Surveys & Contests

From time-to-time our site requests information from users via surveys or contests. Participation in these surveys or contests is completely voluntary and the user therefore has a choice whether or not to disclose any information requested. Information requested may include contact information (such as name and delivery address), and demographic information (such as postcode, age level). Contact information will be used to notify the winners and award prizes. Survey information will be used for purposes of monitoring or improving the functionality of the site.

Mail-A-Friend

If a user elects to use our referral service for informing a friend about our site, we ask them for the friend’s name and email address. Mondaq stores this information and may contact the friend to invite them to register with Mondaq, but they will not be contacted more than once. The friend may contact Mondaq to request the removal of this information from our database.

Security

This website takes every reasonable precaution to protect our users’ information. When users submit sensitive information via the website, your information is protected using firewalls and other security technology. If you have any questions about the security at our website, you can send an email to webmaster@mondaq.com.

Correcting/Updating Personal Information

If a user’s personally identifiable information changes (such as postcode), or if a user no longer desires our service, we will endeavour to provide a way to correct, update or remove that user’s personal data provided to us. This can usually be done at the “Your Profile” page or by sending an email to EditorialAdvisor@mondaq.com.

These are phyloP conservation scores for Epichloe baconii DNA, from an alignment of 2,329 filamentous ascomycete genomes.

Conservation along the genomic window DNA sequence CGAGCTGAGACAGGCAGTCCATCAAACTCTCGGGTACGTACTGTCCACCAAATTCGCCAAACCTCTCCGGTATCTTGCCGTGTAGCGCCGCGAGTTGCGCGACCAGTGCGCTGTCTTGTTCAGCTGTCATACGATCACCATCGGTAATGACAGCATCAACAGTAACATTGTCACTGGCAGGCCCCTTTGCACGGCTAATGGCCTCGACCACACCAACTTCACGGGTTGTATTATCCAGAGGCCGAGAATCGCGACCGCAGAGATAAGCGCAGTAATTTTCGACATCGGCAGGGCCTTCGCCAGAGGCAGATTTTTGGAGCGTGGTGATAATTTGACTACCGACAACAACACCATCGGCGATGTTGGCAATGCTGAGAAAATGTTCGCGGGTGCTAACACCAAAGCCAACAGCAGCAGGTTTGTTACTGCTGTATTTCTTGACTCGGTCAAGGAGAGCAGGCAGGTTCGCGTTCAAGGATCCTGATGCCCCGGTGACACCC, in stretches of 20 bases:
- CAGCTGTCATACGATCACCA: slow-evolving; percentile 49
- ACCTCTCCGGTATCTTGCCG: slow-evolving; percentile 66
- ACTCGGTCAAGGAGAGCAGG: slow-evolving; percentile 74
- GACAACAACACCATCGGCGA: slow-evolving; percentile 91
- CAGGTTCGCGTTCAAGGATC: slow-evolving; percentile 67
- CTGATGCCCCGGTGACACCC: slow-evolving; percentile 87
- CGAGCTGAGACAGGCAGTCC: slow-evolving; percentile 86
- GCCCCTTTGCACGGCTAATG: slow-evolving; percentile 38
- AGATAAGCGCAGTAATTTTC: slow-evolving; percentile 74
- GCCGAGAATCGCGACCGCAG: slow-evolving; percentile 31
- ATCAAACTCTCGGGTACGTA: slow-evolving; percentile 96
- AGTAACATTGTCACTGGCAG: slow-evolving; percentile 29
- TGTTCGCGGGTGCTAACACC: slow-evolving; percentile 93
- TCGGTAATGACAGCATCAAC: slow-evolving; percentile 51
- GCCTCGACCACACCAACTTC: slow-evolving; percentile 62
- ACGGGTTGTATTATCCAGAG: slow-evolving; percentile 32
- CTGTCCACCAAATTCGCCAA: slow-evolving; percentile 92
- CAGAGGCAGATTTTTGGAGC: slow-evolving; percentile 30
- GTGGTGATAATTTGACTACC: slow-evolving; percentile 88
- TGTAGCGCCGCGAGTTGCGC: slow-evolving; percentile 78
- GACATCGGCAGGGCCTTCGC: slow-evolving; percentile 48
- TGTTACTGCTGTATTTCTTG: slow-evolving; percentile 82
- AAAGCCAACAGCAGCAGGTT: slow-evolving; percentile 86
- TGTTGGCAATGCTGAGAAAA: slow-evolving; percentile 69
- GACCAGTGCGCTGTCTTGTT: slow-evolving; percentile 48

Notification of Changes

If we decide to change our Terms & Conditions or Privacy Policy, we will post those changes on our site so our users are always aware of what information we collect, how we use it, and under what circumstances, if any, we disclose it. If at any point we decide to use personally identifiable information in a manner different from that stated at the time it was collected, we will notify users by way of an email. Users will have a choice as to whether or not we use their information in this different manner. We will use information in accordance with the privacy policy under which the information was collected.

How to contact Mondaq

You can contact us with comments or queries at enquiries@mondaq.com.

If for some reason you believe Mondaq Ltd. has not adhered to these principles, please notify us by e-mail at problems@mondaq.com and we will use commercially reasonable efforts to determine and correct the problem promptly.